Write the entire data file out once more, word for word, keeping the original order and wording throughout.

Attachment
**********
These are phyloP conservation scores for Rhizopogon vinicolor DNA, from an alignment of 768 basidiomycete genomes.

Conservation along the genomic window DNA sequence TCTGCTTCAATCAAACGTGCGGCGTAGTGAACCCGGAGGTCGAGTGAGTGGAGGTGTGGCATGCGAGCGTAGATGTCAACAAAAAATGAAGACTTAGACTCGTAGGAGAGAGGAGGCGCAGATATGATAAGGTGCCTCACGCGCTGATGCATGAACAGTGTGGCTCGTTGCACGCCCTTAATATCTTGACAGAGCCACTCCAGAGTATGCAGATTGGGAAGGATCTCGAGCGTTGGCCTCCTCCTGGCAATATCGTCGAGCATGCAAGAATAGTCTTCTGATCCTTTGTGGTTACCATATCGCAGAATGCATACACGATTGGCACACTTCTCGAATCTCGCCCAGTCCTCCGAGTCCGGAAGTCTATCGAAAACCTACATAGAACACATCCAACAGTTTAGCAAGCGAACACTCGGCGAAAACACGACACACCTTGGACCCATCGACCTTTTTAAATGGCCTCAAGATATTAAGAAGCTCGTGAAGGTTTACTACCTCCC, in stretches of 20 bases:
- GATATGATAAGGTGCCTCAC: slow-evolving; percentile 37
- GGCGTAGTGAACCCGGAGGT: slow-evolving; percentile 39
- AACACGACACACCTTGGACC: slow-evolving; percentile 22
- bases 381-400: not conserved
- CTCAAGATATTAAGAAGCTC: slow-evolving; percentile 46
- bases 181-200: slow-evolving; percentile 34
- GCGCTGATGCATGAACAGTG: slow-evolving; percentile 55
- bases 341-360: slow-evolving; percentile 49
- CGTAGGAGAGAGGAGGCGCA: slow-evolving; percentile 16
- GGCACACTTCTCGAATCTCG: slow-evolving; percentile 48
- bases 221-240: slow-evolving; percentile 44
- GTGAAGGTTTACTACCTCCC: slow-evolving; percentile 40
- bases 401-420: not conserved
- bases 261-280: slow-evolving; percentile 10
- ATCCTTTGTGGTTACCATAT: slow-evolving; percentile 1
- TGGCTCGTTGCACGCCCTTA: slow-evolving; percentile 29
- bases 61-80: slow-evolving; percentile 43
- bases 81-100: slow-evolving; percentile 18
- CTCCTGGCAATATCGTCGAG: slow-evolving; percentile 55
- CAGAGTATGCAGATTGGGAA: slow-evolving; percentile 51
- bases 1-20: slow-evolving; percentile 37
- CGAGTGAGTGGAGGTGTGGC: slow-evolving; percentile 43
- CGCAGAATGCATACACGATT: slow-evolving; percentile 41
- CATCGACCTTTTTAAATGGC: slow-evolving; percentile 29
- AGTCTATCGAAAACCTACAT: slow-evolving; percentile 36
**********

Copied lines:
These are phyloP conservation scores for Rhizopogon vinicolor DNA, from an alignment of 768 basidiomycete genomes.

Conservation along the genomic window DNA sequence TCTGCTTCAATCAAACGTGCGGCGTAGTGAACCCGGAGGTCGAGTGAGTGGAGGTGTGGCATGCGAGCGTAGATGTCAACAAAAAATGAAGACTTAGACTCGTAGGAGAGAGGAGGCGCAGATATGATAAGGTGCCTCACGCGCTGATGCATGAACAGTGTGGCTCGTTGCACGCCCTTAATATCTTGACAGAGCCACTCCAGAGTATGCAGATTGGGAAGGATCTCGAGCGTTGGCCTCCTCCTGGCAATATCGTCGAGCATGCAAGAATAGTCTTCTGATCCTTTGTGGTTACCATATCGCAGAATGCATACACGATTGGCACACTTCTCGAATCTCGCCCAGTCCTCCGAGTCCGGAAGTCTATCGAAAACCTACATAGAACACATCCAACAGTTTAGCAAGCGAACACTCGGCGAAAACACGACACACCTTGGACCCATCGACCTTTTTAAATGGCCTCAAGATATTAAGAAGCTCGTGAAGGTTTACTACCTCCC, in stretches of 20 bases:
- GATATGATAAGGTGCCTCAC: slow-evolving; percentile 37
- GGCGTAGTGAACCCGGAGGT: slow-evolving; percentile 39
- AACACGACACACCTTGGACC: slow-evolving; percentile 22
- bases 381-400: not conserved
- CTCAAGATATTAAGAAGCTC: slow-evolving; percentile 46
- bases 181-200: slow-evolving; percentile 34
- GCGCTGATGCATGAACAGTG: slow-evolving; percentile 55
- bases 341-360: slow-evolving; percentile 49
- CGTAGGAGAGAGGAGGCGCA: slow-evolving; percentile 16
- GGCACACTTCTCGAATCTCG: slow-evolving; percentile 48
- bases 221-240: slow-evolving; percentile 44
- GTGAAGGTTTACTACCTCCC: slow-evolving; percentile 40
- bases 401-420: not conserved
- bases 261-280: slow-evolving; percentile 10
- ATCCTTTGTGGTTACCATAT: slow-evolving; percentile 1
- TGGCTCGTTGCACGCCCTTA: slow-evolving; percentile 29
- bases 61-80: slow-evolving; percentile 43
- bases 81-100: slow-evolving; percentile 18
- CTCCTGGCAATATCGTCGAG: slow-evolving; percentile 55
- CAGAGTATGCAGATTGGGAA: slow-evolving; percentile 51
- bases 1-20: slow-evolving; percentile 37
- CGAGTGAGTGGAGGTGTGGC: slow-evolving; percentile 43
- CGCAGAATGCATACACGATT: slow-evolving; percentile 41
- CATCGACCTTTTTAAATGGC: slow-evolving; percentile 29
- AGTCTATCGAAAACCTACAT: slow-evolving; percentile 36